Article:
Jesus’ action also provides us with a very effective pattern of witness. Serving others is a surprisingly effective way of reaching people. If each of us were to take initiatives in unexpected acts of friendship, kindness and caring for those around us, there is no telling how many unchurched people in the community would be influenced for Jesus Christ.

Graeme Reid is now on the staff of Spreydon Baptist Church in Christchurch, heading up their almost legendary Community Ministries. He came to faith as a result of a number of women from the church praying for him and demonstrating their compassion by leaving steaming casseroles on his veranda. He hated these women, but loved their casseroles! He didn’t want to acknowledge that he couldn’t manage his own life or look after his own family. But finally their love, expressed in these practical acts of kindness, brought him to a change of heart and he was dramatically converted. He is now on Spreydon Baptist’s pastoral team.

Let’s prove and demonstrate the famous dictum of William Temple, Archbishop of Canterbury at the time of the Second World War, that the Church is the only organisation that exists for the sake of those outside it. The are many ways of doing this. Not only by a casserole service. Also by baby-sitting or child-minding, by mowing people’s lawns, by cleaning their house, by repairing their equipment, by helping with their computers.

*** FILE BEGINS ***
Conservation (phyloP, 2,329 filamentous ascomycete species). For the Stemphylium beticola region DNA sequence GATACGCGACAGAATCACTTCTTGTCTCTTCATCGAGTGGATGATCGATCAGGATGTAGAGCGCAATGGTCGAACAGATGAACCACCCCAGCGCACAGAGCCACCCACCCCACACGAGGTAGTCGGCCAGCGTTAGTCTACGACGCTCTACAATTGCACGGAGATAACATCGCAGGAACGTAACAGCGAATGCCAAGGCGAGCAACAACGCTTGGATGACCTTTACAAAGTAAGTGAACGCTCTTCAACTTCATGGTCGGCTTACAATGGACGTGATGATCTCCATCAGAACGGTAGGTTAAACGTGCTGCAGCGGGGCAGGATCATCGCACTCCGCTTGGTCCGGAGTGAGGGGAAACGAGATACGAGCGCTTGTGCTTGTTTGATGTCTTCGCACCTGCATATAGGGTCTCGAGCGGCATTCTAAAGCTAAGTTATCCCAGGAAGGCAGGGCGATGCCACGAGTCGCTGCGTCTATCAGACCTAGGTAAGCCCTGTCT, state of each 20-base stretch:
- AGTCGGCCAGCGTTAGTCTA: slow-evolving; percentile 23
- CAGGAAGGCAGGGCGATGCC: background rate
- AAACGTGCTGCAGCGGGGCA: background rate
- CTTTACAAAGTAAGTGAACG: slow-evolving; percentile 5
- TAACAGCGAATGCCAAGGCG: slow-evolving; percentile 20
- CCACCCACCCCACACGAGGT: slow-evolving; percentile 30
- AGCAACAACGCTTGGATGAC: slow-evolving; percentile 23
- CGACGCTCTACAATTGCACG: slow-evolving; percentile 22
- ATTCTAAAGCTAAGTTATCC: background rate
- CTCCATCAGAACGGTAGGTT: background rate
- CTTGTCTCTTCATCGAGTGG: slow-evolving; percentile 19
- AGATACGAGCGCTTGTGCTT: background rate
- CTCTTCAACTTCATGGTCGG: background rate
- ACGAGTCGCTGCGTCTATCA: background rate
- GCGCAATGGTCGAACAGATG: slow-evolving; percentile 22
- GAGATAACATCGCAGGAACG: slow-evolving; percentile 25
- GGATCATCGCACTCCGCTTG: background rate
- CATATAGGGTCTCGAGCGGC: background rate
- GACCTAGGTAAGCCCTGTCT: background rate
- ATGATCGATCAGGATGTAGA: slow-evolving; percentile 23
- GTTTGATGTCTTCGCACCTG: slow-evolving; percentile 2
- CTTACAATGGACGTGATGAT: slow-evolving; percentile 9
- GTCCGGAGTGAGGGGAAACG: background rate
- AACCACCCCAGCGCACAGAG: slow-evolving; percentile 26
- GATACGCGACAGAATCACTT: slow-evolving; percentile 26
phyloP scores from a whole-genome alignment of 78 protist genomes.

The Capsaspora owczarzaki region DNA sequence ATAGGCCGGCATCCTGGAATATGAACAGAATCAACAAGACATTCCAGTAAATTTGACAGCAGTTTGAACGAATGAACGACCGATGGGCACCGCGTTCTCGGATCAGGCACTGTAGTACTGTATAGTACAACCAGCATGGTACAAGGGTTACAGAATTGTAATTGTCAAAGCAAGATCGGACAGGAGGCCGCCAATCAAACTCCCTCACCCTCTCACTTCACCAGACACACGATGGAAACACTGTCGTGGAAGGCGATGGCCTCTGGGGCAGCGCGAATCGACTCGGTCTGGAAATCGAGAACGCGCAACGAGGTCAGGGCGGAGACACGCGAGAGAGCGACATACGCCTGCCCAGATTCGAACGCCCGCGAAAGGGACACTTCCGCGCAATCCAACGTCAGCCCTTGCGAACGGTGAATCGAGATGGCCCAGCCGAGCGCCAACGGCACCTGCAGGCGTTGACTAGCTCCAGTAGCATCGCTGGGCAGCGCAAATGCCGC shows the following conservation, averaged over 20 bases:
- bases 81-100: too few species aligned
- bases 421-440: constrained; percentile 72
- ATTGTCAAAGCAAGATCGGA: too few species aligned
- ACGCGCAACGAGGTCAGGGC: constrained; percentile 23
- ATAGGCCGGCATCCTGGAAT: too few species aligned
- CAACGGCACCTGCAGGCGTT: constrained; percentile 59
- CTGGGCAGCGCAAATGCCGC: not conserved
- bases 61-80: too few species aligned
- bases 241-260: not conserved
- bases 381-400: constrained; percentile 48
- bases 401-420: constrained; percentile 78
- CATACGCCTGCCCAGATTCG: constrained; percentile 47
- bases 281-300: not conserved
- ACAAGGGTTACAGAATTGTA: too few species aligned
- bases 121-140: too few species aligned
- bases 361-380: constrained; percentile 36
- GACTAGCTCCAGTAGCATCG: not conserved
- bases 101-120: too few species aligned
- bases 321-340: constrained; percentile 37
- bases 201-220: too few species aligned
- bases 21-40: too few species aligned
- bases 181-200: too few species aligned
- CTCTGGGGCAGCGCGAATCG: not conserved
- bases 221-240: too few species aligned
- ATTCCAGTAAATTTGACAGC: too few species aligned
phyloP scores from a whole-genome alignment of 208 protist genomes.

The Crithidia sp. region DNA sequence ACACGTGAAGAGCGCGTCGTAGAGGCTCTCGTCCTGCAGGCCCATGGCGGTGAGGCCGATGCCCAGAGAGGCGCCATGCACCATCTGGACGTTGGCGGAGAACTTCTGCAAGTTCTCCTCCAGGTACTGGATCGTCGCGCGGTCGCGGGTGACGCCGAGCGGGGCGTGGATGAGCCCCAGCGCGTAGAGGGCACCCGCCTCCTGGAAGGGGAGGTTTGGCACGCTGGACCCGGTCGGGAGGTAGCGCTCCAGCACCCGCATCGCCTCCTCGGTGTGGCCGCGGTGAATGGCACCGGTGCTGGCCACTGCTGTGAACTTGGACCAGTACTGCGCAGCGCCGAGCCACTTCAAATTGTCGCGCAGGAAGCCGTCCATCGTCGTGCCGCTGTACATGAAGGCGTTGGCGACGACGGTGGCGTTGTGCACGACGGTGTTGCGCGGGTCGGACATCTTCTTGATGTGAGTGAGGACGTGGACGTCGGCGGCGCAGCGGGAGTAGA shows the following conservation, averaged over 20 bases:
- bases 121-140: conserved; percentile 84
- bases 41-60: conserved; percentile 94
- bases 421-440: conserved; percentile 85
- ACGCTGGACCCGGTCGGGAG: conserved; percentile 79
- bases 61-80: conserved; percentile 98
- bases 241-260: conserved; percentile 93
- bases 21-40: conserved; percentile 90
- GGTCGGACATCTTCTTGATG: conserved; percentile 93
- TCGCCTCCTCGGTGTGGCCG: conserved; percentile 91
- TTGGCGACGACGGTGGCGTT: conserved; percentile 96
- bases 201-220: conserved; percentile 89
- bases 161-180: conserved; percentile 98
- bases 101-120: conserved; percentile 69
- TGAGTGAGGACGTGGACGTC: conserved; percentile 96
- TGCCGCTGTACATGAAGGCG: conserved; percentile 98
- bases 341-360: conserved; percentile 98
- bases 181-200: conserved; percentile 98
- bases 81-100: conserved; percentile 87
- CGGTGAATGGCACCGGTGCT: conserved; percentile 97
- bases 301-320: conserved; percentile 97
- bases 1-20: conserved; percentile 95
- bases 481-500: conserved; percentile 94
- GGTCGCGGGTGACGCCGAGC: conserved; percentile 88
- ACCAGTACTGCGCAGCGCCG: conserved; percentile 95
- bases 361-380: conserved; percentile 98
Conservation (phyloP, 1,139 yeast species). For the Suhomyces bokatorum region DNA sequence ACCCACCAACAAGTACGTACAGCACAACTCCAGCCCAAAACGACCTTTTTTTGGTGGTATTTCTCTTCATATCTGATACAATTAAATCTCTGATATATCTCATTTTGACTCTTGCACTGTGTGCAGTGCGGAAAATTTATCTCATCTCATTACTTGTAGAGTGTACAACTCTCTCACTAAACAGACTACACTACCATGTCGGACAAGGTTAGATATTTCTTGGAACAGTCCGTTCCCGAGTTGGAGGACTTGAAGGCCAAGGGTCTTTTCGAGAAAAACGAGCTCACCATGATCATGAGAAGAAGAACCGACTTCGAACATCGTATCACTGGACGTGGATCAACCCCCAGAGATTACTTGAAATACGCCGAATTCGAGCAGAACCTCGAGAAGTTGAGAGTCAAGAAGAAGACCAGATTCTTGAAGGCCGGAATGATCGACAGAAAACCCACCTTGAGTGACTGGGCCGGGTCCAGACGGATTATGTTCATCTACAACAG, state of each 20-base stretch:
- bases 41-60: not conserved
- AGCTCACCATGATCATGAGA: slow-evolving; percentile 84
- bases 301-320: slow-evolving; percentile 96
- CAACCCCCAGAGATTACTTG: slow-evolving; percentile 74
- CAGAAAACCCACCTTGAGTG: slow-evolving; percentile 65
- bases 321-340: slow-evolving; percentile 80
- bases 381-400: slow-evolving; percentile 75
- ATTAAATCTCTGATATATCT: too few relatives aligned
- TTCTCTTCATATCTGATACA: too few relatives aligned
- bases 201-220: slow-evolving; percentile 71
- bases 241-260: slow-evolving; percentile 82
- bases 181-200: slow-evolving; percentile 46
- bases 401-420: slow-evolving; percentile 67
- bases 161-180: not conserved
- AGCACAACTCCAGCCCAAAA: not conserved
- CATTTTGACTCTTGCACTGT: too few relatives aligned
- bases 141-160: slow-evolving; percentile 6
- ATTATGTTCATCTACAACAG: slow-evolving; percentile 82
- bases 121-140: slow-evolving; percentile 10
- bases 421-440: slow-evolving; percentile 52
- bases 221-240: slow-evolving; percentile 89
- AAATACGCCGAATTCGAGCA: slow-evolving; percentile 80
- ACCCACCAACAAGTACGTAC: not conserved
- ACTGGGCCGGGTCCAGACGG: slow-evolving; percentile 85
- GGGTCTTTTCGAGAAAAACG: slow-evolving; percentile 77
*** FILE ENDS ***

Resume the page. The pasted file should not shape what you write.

It’s the very unexpectedness of practical service like this that is such a powerful witness. When you consider how busy everyone is living their own lives and doing their own thing, it is quite surprising, even miraculous, for people to encounter such selfless behaviour.

An Antidote When Life is Trying

Life today is full of busyness, stresses, uncertainties over employment and income. We all face a dramatic shortening of discretionary time. It’s easy to think we don’t have time or opportunity to help others. There are too many things to do.

But think about Jesus’ example. This was the opening episode of the final chapter of his life. The foot washing took place at the rendezvous Jesus had arranged with his followers just before he died. He had set aside time to meet with them, to share his last will and testament. At the very point when he could have been expected to be thinking of himself and his own forthcoming anguish and death, he was thinking of others instead.

Many of you are doing outstanding deeds of kindness for others. Keep it up. Others of you think you have not enough time. I challenge you: do something for someone else. It’s is a wonderful antidote to listlessness and boredom.

Rob Yule
29 August 1999

© 1999, St Albans Presbyterian Church, Palmerston North, New Zealand